As you step into the woods, about twenty paces, there is a small stream and a little bridge going over it. You can sit on the bridge and hang your feet over. I sat here countless times. Walking further in, the place is green, lush and cool with many leafy trees and evergreens. The smells are great and the ground is damp, so you can smell that as well. If you stand very still there in the Autumn, you can hear leaves falling from various distances away. My favourite clearing you’ll see as we come to it, is surrounded by several large trees with red leaves, and when they fall, they form a carpet beneath of red and pink.

How sweet it would be to sit in this clearing once more with the leaves falling around me and onto my head, shoulders and lap. When I was here I was in love, and he was in love with me. I remember how that felt to be someone’s whole world. And the day they put my newborn daughter into my arms, I thought I could take on the world myself. I want to feel that again, that feeling of red and pink, and explosions going off overhead, and my head so full of poetry that I thought it would be blown clear off. I’d like to be in love (here) again.

should spring be always
or summer arrive at thought
or autumn’s riches

late night crackle of fire
early June heat like mid-summer swelter
bad news on the horizon

I take steps backwards, and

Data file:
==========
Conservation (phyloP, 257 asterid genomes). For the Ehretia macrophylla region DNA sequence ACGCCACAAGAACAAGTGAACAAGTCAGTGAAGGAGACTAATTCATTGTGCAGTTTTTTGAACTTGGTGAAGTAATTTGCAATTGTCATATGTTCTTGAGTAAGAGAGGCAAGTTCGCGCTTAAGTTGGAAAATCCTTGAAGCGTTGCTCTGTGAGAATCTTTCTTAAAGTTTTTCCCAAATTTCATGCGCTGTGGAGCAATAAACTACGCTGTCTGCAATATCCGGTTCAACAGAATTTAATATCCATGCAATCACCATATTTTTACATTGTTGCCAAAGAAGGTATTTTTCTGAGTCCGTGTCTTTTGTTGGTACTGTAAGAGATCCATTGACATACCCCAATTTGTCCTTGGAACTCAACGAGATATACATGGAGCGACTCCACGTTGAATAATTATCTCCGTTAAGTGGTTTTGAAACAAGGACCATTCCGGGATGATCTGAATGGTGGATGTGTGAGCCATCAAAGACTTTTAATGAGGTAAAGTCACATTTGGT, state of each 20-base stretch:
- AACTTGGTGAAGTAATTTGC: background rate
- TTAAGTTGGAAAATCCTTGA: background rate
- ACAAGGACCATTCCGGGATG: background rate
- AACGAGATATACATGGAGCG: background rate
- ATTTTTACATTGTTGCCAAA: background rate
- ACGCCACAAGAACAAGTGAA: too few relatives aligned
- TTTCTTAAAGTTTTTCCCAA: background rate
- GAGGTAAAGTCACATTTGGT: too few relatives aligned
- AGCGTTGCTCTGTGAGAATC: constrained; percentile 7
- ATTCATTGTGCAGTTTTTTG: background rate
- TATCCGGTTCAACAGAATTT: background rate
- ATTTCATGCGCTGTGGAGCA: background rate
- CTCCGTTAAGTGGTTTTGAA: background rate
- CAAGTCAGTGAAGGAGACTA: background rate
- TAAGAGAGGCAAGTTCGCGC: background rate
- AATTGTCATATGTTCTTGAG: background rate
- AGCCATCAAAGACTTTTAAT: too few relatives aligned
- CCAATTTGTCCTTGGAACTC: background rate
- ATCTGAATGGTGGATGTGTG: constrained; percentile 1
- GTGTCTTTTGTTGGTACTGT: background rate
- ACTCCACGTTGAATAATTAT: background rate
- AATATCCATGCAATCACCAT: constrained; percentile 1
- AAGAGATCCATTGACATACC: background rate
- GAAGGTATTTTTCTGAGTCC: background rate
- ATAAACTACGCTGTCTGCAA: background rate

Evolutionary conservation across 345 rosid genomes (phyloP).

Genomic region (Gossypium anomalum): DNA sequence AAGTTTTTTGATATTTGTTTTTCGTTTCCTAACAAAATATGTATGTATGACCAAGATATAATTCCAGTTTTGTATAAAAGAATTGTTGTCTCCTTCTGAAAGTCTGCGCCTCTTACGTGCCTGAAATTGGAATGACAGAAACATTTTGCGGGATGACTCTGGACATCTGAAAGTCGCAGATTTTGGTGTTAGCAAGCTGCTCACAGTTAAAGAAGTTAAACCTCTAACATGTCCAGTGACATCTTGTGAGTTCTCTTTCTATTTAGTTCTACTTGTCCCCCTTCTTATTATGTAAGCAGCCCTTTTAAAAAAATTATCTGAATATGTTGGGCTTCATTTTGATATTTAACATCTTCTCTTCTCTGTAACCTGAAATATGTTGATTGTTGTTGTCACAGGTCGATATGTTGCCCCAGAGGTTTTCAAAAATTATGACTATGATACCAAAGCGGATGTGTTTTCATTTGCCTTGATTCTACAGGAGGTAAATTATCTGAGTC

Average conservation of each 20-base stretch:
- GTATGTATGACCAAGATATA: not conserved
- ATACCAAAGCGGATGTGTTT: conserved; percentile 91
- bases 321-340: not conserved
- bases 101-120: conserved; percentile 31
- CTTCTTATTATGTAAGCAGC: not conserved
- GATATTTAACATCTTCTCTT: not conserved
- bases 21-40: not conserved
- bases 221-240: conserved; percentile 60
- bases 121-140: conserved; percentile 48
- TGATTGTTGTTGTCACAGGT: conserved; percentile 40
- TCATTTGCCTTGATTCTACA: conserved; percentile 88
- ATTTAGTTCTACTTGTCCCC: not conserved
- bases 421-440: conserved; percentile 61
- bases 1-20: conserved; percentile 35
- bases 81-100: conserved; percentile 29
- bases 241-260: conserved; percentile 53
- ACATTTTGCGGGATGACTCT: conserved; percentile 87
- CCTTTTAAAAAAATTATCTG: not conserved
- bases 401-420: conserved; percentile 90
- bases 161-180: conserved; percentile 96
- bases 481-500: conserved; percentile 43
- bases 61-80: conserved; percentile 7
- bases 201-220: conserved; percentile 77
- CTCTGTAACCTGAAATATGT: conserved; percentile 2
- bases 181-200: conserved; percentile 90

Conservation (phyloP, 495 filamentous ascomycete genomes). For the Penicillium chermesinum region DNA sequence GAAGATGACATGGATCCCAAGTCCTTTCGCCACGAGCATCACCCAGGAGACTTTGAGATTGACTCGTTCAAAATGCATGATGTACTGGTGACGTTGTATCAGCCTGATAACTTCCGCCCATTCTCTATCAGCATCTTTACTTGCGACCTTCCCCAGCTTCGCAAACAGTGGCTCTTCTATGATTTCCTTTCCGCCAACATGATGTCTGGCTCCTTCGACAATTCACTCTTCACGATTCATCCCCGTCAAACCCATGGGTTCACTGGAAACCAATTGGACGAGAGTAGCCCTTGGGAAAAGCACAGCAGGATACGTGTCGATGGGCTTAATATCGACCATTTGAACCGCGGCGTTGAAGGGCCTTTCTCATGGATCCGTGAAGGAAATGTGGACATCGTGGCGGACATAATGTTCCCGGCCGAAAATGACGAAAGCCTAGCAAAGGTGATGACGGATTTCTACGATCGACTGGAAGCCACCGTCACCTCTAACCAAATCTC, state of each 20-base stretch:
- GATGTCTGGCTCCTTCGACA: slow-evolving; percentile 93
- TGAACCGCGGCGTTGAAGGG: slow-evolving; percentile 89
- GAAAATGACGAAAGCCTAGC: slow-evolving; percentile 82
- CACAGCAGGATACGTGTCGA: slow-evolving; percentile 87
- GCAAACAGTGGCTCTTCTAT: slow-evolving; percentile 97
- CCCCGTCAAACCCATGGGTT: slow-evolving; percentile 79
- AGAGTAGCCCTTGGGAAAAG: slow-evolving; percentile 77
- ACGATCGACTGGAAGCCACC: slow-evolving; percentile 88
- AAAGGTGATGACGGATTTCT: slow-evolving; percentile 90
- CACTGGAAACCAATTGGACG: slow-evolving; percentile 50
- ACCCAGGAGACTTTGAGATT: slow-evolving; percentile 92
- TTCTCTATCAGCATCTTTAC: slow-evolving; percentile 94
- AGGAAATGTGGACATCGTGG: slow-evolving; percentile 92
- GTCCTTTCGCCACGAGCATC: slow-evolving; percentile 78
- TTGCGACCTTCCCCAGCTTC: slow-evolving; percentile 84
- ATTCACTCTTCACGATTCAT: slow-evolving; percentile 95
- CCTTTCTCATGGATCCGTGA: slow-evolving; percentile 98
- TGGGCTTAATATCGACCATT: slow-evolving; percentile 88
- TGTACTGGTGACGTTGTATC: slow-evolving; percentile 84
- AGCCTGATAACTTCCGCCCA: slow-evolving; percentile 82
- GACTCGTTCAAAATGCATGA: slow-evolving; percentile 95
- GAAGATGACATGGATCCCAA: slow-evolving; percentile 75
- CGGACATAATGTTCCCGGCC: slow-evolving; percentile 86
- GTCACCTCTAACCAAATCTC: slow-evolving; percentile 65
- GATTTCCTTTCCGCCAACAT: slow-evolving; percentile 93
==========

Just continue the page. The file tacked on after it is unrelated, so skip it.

a hand on my back pushes
me to press on

put popcorn in the fire
ice in a glass
small joys

It wasn’t nice calling me silly

just because
You can’t figure me out
how I could be so hot in your ear
then give you a chill every time you rub me the wrong way
weren’t you the one clinging to your teddy bear
every time the wind changed
If I am to die in the summer
pick me up in your truck
and take me fly fishing
because I never learned to fish
and I will feel I have failed at this life
if I never bait a hook
beyond the figurative
the one I carry with me everywhere
a smirky mouth all painted up red
watching the vampires
that come around during the day
eating up everything holy
they can stuff into the pot- pie
grabbing at something pink and wholesome
and smashing it to bits
taking my pretty little lips
to the dark side of town near the freeway
where love is cheap and
no one is thirsty
and they stand in line for hours
to get a glimpse of the king
I heard was still alive and well
and scalping tickets on Sundays
in front of Our Lady of perpetual coping